Gear Notes:
    10 screws, 60 m single rope. I would do a 60 m twin rope next time and just double it over for the crux.

    Approach Notes:
    Hiked to the top of the Hogsback, skinned to 8000 ft, booted to the start of the route. It would definitely not be worth it to carry skis over at this moment, too many zig zags and ups and downs on the descent.
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  9. Trip: Lennox Mountain - Goat Basin Ice Climbs FAIL

    Trip Date: 11/30/2019

    Trip Report:

    TLDR: the approach is pretty heinous without snow coverage. Lots of climbable ice, even in the lower basin at 2500 ft, but the approach terrain is confusing, brushy, and rugged. 

    Long version:

    I've long been curious about the Dave Burdick ice routes in Goat Basin beneath Lennox Mountain. There's not much information about them expect for when Dave originally went up there himself. During this recent coldsnap, I was wondering where to find substantial ice and this seemed like a good shot: north facing basin fed by large snowfields above. Flow is the issues during this old season cold snap, but the north slopes of Lennox are large enough that I thought there'd be enough water to form ice.

    We drove up the Money Creek Road, which is in good shape. Through the trees, it appeared we saw ice up there. We parked near a pullout and tried to find a place to cross Money Creek. We found a spot where I could make it across the icy boulders with trekking poles, but my buddy unfortunately fell in. We dumped his boots out on the other side and dried out some of his clothes. I'd recommend just fording.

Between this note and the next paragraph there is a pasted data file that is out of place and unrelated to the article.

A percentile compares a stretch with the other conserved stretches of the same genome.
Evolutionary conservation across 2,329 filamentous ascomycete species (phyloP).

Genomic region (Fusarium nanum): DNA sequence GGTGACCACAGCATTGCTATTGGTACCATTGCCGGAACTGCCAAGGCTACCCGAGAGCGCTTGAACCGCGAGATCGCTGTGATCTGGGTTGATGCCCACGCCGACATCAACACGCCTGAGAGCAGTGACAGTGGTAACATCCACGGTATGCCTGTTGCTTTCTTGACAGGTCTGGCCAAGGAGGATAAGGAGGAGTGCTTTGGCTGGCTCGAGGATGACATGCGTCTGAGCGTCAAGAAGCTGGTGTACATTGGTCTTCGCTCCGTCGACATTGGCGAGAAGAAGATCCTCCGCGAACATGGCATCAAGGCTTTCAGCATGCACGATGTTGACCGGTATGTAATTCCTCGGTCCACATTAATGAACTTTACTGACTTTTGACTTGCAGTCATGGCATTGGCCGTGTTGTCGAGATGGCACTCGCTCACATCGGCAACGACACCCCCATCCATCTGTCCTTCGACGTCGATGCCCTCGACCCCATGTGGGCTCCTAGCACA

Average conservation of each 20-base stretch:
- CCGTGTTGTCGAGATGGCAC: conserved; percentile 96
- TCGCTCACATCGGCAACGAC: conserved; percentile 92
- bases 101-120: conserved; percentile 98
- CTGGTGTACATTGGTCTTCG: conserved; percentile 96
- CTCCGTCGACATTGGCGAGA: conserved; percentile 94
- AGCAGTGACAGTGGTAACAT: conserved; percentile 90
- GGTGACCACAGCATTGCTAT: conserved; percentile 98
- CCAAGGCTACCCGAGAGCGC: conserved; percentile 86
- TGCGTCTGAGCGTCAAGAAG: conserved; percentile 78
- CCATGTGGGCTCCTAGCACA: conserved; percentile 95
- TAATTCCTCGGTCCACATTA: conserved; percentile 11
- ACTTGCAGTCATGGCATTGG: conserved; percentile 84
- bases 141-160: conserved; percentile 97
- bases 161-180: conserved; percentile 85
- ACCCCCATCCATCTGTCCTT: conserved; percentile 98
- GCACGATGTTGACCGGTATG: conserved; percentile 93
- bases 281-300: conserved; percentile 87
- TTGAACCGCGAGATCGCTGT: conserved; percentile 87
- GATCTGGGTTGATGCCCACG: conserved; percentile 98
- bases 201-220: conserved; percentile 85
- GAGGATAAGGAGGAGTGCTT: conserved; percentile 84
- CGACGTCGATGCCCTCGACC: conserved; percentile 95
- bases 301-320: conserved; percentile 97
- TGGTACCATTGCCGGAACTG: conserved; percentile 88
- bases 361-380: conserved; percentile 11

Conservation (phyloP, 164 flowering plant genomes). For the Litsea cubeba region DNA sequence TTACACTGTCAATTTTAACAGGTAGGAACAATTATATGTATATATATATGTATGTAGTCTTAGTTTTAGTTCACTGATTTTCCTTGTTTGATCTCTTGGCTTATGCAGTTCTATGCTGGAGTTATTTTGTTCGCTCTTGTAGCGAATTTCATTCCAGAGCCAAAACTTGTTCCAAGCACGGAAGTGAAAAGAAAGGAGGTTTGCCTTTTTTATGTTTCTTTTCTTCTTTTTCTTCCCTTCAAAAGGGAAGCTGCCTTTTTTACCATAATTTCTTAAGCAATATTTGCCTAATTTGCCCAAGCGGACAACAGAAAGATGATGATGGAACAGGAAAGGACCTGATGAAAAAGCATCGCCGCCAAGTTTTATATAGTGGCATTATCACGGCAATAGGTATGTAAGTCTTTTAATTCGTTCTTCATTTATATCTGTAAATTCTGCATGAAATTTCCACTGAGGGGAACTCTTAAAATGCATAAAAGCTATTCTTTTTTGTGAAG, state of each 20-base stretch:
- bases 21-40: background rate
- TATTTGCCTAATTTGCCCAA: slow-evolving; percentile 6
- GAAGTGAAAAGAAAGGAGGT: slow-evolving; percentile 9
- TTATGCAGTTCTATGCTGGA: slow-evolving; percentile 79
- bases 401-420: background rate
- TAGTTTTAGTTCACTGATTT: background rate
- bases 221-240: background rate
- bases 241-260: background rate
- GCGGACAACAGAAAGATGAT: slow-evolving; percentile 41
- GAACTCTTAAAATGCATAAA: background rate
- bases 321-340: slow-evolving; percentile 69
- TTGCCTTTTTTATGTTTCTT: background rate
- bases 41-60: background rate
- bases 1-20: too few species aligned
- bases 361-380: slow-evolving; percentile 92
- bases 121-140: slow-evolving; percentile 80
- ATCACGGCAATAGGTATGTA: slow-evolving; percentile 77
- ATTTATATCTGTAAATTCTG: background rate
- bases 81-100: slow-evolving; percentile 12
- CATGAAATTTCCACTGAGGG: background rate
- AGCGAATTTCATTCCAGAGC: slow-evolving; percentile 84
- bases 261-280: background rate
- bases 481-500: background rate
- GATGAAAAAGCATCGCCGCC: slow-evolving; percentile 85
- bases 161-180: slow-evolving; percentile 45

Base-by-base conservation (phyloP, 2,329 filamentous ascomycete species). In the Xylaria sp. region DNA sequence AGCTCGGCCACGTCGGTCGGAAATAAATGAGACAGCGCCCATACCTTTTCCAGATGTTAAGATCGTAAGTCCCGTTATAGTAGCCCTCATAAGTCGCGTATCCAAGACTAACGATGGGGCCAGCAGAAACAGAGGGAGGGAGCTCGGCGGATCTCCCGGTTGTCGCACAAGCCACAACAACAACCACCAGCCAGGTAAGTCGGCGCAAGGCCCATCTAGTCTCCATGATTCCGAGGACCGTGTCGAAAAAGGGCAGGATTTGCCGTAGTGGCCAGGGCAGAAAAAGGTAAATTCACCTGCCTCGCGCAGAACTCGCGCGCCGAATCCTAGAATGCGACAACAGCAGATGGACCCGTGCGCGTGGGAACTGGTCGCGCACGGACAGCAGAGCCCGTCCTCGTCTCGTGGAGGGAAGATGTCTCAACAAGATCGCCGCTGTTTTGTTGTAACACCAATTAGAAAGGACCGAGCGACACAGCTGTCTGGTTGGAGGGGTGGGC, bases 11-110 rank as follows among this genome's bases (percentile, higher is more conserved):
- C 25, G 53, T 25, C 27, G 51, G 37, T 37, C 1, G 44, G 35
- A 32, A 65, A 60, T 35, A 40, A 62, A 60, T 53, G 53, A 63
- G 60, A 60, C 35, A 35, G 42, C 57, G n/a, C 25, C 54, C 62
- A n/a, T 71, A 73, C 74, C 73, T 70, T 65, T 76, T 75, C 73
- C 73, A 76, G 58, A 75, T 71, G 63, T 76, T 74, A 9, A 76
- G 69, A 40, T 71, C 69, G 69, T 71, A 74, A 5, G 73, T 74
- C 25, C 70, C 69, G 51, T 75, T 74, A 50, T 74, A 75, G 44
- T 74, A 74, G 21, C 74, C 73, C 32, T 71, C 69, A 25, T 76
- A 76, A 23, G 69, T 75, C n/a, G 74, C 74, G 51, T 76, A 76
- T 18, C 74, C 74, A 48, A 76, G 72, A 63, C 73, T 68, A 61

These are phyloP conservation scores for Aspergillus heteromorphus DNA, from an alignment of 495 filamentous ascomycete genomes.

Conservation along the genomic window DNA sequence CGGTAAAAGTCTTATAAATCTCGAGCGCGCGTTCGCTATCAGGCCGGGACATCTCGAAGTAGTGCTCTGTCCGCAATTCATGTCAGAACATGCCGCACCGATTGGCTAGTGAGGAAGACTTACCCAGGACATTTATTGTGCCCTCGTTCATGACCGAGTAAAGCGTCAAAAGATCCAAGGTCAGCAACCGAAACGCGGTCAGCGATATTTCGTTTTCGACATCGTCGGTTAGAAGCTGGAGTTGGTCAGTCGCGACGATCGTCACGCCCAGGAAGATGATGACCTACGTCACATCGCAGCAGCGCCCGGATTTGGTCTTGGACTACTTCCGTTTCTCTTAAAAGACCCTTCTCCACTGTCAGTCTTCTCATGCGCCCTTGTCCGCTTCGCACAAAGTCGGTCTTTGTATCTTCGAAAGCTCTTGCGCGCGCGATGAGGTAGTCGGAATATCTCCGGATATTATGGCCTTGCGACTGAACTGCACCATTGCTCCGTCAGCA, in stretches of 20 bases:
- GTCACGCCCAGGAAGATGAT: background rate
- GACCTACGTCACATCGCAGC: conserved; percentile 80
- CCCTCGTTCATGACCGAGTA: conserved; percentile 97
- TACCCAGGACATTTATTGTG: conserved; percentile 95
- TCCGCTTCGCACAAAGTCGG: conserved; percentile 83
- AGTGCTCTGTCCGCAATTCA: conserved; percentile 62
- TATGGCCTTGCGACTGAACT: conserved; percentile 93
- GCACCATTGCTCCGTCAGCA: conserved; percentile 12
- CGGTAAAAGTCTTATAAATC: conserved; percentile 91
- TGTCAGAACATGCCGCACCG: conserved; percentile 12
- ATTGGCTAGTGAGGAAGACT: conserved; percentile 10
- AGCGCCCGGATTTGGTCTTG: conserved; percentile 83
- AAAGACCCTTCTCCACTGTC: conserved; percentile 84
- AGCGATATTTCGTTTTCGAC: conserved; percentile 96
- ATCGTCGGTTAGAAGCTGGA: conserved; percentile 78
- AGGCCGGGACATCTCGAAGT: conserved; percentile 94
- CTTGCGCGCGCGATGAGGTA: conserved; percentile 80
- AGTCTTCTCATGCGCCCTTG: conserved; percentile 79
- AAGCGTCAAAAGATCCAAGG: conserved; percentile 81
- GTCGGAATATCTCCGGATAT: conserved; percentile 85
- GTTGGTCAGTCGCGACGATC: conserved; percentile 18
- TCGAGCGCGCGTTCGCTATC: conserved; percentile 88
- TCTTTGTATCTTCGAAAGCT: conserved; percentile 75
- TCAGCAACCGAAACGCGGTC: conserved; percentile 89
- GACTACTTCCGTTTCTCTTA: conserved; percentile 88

We started up on the west side of Goat Creek. The amount of blowdowns was ridiculous and movement was really slow, so we bailed westward, finding an open clearing at the base of an avalanche slope. This was very brushy and we couldn't see our feet, but at least it was easier than the dense forest. Then we got onto some dry rock creekbeds. It wasn't brushy, but all the rocks were covered in frost and ice, making for slow travel. Eventually this creekbed joined again with Goat Creek and we walked up the west bank of Goat Creek.

    At this point, we started to see a bunch of long ice gullies coming down into this lower valley, down to an elevation of about 2500 ft! These lines were about 1000 ft long, with many sections of WI2-3. Like a mouse is drawn to shiny things, we decided to try exploring one of these. But our vision of the lower sections was obscured by alder and terrain, so it was difficult to choose which one. Eventually we made our choice and climbed out of the steep river bank. The alder got really bad as we got closer to the climb, and the boulders had snow on them underfoot, pretty nasty.